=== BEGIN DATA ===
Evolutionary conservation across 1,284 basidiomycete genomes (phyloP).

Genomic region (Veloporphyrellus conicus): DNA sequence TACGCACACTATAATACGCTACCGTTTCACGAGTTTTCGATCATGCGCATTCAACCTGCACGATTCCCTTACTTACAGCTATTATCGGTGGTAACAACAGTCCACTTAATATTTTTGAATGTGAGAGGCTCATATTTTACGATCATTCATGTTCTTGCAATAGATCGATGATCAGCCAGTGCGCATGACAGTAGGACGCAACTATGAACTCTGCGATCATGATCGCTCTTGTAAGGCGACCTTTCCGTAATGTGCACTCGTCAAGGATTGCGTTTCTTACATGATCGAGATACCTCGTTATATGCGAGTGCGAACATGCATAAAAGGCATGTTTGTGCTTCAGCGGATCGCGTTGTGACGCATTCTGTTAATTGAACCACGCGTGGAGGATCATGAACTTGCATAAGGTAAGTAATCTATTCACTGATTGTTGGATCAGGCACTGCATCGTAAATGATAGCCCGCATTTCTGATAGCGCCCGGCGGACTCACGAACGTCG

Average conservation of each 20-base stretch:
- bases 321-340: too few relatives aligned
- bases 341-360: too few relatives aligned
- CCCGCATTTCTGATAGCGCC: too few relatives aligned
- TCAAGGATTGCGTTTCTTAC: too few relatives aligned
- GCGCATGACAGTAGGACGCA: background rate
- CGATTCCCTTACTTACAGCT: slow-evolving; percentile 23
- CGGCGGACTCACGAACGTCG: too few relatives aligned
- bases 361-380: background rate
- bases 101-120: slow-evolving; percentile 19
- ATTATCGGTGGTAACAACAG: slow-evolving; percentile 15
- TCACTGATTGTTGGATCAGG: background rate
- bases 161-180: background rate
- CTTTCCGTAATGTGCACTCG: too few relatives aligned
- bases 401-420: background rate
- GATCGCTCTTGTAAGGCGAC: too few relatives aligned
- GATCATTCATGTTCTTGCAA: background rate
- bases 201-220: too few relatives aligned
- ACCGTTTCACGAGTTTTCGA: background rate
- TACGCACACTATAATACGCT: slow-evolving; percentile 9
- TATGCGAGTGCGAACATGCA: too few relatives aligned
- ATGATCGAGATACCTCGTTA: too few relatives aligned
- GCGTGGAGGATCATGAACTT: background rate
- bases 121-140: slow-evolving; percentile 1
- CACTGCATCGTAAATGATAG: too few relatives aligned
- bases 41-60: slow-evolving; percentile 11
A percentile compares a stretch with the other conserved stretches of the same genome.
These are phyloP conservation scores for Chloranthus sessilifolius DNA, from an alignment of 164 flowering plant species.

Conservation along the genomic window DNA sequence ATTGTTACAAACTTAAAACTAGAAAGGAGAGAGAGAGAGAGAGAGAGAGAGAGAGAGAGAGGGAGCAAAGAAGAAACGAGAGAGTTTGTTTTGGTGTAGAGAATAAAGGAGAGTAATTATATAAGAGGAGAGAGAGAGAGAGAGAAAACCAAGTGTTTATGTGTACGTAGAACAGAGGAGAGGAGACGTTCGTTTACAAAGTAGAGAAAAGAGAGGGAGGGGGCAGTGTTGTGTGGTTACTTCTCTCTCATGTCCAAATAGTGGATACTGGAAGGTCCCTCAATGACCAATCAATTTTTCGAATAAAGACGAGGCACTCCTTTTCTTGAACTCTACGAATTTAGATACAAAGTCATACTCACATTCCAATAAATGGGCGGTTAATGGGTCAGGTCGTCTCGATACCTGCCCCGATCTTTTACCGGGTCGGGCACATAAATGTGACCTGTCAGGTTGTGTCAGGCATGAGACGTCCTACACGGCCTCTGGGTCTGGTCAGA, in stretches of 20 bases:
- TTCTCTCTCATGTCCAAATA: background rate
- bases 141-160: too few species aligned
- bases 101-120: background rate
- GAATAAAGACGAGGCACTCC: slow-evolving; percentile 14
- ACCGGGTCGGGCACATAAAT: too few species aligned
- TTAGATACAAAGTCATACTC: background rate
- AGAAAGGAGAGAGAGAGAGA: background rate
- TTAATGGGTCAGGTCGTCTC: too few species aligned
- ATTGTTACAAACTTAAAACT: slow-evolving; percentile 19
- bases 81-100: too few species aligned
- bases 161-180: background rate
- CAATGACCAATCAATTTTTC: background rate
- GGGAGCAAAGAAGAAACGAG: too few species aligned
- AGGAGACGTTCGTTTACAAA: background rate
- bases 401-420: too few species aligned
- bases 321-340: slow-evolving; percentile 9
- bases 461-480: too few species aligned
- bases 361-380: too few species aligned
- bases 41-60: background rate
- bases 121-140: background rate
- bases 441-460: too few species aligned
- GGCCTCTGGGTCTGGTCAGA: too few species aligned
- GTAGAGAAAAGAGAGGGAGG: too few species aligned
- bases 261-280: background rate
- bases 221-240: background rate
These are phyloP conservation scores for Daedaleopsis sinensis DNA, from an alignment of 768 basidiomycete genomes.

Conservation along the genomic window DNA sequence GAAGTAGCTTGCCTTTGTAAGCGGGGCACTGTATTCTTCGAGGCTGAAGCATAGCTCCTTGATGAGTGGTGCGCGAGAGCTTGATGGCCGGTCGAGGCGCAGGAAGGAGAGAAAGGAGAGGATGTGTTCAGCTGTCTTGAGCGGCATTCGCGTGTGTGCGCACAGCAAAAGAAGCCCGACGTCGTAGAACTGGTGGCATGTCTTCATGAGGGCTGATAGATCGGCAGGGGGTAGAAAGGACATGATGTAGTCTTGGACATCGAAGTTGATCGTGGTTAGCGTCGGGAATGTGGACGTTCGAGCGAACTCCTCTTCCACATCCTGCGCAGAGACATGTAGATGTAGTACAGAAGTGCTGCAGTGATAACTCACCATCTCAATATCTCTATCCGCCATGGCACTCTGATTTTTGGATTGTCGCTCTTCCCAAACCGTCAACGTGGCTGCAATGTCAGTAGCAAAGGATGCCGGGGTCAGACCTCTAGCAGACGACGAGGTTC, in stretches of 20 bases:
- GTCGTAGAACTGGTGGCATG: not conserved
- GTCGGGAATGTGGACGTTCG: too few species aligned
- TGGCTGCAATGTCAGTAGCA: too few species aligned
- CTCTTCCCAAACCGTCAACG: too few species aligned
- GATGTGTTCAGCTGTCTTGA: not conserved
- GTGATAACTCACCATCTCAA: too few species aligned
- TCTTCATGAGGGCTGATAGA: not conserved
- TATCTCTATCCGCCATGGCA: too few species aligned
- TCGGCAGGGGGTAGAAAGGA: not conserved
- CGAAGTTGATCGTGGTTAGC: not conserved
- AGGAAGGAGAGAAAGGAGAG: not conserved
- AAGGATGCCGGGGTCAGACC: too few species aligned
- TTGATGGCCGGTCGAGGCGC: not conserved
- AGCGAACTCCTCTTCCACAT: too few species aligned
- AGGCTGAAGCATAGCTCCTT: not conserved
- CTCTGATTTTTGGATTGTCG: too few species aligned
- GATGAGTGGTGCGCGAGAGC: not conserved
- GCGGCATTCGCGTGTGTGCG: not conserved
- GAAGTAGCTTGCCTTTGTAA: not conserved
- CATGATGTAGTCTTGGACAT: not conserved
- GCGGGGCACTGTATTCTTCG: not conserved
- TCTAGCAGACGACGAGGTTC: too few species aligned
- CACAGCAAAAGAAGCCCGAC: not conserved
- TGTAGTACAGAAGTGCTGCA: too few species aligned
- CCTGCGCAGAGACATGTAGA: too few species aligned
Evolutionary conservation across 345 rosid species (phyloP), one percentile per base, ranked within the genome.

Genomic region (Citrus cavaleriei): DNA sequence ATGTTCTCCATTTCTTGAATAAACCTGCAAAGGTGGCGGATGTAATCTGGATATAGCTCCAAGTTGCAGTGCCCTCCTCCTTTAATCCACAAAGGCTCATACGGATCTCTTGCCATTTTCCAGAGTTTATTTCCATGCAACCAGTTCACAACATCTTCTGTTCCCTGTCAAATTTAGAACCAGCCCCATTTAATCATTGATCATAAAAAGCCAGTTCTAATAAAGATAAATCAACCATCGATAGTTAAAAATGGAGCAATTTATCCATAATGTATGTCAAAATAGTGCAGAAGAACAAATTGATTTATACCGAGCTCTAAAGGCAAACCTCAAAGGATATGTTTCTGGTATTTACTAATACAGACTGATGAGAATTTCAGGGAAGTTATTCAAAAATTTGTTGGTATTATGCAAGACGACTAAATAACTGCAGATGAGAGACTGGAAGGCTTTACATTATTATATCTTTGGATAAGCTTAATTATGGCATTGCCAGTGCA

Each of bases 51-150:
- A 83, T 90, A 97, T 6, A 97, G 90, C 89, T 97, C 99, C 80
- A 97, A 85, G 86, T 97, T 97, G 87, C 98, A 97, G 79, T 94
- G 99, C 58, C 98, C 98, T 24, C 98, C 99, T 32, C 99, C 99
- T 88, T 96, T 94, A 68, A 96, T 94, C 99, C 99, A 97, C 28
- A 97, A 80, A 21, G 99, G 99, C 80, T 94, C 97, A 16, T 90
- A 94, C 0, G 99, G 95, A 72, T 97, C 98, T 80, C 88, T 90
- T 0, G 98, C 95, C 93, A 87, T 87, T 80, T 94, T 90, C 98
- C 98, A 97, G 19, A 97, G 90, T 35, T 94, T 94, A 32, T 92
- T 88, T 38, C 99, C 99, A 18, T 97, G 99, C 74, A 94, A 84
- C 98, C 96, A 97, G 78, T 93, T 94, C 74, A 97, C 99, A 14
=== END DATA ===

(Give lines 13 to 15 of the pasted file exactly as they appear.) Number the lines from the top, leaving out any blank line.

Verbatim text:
- ATTATCGGTGGTAACAACAG: slow-evolving; percentile 15
- TCACTGATTGTTGGATCAGG: background rate
- bases 161-180: background rate